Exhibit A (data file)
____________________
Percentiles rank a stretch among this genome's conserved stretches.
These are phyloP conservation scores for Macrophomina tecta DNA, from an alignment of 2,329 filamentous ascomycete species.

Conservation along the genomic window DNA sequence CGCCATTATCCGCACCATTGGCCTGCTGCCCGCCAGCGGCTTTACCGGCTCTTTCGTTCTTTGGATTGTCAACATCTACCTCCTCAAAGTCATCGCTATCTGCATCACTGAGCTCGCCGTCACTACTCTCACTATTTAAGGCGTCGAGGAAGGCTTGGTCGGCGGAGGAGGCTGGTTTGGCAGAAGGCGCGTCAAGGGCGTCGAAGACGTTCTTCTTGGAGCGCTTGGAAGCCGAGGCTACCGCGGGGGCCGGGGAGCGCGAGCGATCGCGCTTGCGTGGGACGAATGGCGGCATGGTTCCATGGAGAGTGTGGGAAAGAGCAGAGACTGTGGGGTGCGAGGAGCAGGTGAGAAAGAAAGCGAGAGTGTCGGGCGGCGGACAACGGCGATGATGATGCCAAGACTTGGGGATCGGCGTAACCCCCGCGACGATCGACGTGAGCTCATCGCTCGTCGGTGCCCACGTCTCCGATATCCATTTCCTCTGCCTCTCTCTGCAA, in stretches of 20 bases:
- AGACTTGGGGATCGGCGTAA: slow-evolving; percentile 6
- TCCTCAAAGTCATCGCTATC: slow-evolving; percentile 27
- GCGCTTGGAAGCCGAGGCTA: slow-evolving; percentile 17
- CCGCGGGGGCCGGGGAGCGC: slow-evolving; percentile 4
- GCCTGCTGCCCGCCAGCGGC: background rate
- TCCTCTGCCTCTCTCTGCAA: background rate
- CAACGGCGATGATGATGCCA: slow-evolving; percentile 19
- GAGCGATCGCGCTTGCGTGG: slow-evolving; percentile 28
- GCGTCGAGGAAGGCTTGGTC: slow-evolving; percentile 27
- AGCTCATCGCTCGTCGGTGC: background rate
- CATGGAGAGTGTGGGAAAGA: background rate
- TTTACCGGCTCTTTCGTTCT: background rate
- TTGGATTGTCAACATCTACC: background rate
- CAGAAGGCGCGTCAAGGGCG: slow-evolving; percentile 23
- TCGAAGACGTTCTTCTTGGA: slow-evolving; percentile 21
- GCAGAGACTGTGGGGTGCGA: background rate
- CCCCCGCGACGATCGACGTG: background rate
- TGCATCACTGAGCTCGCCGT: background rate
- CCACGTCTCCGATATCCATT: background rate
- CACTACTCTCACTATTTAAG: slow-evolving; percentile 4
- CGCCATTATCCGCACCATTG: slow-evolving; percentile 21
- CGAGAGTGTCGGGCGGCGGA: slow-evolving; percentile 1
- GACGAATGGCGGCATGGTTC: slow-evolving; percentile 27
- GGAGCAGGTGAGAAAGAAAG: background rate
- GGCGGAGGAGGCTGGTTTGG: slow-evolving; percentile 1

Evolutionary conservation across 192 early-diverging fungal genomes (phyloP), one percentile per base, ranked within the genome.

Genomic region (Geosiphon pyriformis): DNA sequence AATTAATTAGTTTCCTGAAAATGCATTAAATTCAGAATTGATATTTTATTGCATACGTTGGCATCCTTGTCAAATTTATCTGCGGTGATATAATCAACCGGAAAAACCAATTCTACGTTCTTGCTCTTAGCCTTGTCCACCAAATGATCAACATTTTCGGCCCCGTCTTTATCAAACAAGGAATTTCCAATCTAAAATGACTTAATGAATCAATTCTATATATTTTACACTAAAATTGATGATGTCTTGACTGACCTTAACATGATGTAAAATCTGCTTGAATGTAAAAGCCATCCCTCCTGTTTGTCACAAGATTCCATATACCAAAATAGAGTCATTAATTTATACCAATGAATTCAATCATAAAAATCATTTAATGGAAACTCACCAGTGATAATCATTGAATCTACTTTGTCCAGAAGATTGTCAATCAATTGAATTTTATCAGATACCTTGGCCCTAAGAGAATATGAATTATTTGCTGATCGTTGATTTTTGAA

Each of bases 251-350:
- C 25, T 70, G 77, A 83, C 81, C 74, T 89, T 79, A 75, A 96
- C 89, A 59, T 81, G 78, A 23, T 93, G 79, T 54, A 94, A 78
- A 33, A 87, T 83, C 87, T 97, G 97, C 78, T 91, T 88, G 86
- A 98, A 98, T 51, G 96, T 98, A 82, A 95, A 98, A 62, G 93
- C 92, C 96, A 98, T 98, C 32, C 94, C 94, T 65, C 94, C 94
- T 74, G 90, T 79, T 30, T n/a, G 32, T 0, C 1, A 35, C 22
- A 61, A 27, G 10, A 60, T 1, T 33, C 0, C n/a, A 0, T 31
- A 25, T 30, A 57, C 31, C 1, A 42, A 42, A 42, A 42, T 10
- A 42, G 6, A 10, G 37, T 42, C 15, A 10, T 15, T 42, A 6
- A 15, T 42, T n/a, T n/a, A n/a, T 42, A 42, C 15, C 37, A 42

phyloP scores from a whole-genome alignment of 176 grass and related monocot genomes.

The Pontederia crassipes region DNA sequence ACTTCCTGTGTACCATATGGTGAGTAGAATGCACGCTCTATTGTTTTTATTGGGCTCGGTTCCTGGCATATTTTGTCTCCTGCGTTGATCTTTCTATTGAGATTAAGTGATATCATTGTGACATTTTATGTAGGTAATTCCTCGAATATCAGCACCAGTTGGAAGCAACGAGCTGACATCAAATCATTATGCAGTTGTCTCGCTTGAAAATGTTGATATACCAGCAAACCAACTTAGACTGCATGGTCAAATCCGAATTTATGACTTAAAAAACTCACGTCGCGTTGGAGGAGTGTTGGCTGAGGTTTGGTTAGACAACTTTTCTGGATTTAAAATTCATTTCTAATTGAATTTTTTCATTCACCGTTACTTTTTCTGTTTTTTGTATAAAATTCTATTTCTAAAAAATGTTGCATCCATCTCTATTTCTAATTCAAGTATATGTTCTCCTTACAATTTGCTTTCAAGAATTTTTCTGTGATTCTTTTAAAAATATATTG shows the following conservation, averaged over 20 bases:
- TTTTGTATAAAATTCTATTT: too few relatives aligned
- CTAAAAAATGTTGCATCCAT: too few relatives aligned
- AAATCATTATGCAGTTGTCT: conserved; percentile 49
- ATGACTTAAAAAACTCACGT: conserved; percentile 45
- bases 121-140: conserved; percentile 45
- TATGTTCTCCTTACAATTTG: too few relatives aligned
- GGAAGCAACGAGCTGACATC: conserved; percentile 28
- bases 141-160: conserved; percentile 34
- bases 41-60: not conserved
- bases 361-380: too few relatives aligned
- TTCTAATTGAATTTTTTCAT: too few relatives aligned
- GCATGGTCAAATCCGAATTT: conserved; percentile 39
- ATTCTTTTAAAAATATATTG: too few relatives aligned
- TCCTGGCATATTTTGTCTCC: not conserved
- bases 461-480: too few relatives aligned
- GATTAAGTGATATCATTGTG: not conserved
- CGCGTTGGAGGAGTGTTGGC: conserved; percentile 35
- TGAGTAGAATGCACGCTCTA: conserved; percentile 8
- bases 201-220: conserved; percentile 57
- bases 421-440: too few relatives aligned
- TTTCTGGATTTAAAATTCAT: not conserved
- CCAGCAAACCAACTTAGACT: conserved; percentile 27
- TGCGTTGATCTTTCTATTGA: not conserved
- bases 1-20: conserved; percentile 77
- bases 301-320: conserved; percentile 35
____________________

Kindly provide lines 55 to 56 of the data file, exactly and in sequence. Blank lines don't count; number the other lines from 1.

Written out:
- GCATGGTCAAATCCGAATTT: conserved; percentile 39
- ATTCTTTTAAAAATATATTG: too few relatives aligned